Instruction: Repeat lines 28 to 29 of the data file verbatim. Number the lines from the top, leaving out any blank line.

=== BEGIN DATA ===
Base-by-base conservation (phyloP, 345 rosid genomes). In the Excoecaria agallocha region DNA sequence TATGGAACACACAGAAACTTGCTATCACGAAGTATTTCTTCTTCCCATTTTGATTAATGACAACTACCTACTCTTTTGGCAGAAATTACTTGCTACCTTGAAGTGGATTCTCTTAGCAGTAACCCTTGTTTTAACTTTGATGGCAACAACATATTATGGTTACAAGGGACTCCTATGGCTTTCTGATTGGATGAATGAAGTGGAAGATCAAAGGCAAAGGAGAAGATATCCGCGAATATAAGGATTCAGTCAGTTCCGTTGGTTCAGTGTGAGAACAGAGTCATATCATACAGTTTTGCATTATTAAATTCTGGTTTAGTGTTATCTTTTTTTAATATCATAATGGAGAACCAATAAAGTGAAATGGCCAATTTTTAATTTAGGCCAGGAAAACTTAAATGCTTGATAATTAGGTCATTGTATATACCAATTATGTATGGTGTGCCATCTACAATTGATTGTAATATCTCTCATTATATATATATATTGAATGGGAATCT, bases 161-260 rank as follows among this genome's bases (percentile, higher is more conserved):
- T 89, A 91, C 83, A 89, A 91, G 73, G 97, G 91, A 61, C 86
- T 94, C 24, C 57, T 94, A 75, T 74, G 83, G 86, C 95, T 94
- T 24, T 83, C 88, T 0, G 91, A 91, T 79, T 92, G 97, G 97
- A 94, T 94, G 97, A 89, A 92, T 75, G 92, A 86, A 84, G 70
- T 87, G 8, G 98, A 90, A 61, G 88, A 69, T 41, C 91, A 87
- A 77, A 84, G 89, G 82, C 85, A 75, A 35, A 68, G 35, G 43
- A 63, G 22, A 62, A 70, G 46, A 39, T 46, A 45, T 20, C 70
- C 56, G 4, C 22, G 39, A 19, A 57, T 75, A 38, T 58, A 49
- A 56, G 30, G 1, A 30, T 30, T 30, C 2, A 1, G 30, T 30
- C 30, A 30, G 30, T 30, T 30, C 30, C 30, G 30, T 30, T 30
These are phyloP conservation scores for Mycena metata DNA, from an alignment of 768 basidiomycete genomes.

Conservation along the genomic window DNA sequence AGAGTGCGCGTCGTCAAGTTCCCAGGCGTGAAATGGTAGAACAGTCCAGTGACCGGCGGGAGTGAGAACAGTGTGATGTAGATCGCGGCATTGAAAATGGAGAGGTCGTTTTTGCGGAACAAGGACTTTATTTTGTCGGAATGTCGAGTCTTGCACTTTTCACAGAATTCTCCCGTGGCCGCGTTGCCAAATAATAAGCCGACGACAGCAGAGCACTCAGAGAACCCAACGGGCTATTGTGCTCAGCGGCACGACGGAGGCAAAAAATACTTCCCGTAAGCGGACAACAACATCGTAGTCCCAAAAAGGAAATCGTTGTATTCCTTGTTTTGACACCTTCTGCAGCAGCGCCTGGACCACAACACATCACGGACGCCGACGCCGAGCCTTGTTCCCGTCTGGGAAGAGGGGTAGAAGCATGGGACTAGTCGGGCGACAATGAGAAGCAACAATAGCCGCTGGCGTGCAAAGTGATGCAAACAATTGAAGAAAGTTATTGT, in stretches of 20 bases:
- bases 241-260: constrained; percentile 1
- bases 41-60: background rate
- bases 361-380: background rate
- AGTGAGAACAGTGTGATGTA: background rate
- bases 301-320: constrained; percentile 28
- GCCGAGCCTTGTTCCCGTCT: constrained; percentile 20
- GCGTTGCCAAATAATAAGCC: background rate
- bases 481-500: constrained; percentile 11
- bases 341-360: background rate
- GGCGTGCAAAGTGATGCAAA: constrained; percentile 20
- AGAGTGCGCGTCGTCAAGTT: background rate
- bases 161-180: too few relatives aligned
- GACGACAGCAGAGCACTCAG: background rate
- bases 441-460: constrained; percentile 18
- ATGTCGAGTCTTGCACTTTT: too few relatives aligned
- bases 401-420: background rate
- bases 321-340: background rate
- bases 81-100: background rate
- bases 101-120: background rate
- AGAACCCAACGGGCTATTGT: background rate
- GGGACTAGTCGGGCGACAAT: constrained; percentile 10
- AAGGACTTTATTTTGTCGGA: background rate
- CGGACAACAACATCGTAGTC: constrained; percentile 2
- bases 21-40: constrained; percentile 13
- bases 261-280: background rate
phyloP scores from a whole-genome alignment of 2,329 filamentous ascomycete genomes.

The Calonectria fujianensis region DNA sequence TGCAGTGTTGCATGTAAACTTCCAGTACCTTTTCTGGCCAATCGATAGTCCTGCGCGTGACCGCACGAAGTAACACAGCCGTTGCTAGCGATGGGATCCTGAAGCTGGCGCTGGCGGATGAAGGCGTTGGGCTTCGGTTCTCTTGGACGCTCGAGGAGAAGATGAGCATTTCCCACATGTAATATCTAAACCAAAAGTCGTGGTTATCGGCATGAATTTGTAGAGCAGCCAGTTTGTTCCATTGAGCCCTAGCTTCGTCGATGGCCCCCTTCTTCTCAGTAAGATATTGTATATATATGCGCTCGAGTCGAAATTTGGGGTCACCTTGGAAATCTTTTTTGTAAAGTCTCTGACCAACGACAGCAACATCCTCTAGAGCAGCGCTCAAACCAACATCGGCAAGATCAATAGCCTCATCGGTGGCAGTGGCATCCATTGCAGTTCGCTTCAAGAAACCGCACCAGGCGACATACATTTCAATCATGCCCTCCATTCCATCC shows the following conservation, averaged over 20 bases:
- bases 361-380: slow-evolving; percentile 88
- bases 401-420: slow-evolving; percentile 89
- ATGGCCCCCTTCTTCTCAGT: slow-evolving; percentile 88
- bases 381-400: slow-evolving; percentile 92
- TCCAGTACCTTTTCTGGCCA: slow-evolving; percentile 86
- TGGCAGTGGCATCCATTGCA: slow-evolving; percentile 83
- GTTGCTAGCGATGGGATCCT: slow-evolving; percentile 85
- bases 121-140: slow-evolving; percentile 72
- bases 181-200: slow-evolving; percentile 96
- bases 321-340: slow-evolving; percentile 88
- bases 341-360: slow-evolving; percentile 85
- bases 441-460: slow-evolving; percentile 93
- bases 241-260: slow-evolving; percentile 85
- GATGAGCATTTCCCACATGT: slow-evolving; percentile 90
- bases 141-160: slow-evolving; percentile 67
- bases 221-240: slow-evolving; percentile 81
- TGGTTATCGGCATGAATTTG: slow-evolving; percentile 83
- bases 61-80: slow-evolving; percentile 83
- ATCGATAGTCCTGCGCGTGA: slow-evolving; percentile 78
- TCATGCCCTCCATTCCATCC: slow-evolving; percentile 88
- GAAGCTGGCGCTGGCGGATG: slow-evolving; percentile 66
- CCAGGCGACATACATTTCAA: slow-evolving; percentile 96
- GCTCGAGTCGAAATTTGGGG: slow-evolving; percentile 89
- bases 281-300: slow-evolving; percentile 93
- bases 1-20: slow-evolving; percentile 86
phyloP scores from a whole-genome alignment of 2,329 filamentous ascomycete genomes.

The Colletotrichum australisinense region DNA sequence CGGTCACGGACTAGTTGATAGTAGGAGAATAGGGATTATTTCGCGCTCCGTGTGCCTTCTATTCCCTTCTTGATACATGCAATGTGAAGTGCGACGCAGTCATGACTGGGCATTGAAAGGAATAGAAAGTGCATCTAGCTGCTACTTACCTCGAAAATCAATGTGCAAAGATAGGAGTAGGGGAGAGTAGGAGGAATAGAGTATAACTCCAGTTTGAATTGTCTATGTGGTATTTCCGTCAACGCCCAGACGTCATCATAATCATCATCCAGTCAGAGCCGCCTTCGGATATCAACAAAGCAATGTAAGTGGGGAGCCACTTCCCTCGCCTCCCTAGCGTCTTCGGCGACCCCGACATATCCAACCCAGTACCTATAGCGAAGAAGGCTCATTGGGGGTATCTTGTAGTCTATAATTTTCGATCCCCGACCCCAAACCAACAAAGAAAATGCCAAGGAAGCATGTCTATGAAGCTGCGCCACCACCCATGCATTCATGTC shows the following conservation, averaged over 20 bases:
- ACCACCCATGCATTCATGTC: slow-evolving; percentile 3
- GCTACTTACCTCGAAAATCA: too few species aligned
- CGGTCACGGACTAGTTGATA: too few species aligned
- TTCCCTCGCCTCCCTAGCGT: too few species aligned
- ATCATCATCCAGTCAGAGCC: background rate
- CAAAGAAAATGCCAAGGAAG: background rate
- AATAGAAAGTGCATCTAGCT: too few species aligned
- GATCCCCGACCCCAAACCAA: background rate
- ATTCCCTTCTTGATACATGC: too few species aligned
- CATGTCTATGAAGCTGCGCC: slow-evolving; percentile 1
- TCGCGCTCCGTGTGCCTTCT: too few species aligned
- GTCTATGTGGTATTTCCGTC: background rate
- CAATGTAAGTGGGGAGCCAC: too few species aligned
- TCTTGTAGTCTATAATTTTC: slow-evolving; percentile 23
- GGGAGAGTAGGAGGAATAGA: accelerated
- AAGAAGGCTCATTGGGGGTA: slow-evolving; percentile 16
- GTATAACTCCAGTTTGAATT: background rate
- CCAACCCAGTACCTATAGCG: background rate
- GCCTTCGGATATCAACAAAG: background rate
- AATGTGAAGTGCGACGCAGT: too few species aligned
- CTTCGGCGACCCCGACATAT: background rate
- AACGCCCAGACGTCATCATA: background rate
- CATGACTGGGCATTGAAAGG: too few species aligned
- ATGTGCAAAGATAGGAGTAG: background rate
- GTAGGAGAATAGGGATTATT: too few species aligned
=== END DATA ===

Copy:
- ATGTCGAGTCTTGCACTTTT: too few relatives aligned
- bases 401-420: background rate